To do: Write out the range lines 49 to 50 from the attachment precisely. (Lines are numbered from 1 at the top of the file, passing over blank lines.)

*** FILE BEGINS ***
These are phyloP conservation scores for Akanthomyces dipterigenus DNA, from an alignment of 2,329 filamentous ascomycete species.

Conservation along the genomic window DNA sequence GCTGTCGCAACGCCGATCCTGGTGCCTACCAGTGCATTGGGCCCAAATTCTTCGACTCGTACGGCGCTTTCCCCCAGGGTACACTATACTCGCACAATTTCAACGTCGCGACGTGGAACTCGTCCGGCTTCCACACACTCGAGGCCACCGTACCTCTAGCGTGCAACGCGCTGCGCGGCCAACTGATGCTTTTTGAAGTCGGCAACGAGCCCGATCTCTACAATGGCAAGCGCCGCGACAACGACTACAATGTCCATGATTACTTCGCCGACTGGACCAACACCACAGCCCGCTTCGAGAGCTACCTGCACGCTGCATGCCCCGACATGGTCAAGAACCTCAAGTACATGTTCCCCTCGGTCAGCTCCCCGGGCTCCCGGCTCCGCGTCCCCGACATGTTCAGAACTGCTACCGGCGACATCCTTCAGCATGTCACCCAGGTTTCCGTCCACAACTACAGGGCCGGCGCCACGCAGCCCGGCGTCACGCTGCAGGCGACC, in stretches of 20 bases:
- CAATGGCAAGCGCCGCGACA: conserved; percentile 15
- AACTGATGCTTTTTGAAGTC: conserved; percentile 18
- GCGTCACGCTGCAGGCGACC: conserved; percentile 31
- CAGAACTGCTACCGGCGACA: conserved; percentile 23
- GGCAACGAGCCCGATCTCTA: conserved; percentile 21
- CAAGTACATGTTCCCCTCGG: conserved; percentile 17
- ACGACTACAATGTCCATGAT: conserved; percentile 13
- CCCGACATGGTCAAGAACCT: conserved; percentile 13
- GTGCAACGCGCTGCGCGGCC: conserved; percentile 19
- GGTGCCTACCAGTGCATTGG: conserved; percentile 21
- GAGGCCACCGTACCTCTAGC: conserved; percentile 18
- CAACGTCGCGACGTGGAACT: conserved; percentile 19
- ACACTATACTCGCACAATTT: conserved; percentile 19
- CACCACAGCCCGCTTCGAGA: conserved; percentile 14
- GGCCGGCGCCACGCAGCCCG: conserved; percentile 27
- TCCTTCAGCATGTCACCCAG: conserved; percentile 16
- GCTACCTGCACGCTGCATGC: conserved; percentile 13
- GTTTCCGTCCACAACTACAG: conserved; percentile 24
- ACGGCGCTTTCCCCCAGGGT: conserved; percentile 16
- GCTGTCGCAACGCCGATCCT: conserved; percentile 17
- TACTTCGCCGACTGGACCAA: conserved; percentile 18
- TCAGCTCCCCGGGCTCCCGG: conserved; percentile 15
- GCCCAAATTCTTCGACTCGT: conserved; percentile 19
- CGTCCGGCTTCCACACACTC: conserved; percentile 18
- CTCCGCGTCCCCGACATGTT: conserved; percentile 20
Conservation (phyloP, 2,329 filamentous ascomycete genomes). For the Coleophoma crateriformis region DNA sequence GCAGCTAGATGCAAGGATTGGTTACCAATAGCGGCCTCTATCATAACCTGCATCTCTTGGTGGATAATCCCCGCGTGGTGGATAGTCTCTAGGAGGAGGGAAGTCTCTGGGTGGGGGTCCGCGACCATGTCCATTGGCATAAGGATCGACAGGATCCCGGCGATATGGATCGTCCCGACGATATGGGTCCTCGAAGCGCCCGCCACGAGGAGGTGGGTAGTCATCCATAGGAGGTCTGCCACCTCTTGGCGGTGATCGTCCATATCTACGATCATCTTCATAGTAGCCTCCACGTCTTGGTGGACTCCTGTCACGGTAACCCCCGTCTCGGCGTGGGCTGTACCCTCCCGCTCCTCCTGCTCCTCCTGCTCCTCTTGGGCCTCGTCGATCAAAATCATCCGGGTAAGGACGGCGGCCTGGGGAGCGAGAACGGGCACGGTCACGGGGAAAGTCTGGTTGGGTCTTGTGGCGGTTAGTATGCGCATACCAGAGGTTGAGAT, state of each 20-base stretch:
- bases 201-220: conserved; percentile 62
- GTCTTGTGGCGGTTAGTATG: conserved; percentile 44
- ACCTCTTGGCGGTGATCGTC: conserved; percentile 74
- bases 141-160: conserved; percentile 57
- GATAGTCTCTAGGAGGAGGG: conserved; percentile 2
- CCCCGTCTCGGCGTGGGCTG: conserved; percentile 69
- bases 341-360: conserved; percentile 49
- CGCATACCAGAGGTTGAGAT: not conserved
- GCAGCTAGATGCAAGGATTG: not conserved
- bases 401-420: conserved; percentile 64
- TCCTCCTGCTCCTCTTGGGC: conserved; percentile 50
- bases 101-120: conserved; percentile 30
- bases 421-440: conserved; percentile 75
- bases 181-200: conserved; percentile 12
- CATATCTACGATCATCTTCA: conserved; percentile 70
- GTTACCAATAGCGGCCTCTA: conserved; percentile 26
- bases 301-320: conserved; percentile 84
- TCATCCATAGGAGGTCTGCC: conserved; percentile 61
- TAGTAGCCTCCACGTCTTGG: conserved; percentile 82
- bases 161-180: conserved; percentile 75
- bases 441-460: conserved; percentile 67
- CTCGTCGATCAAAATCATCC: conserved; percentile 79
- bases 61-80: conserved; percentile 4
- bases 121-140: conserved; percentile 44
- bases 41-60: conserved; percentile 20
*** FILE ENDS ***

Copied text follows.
- bases 441-460: conserved; percentile 67
- CTCGTCGATCAAAATCATCC: conserved; percentile 79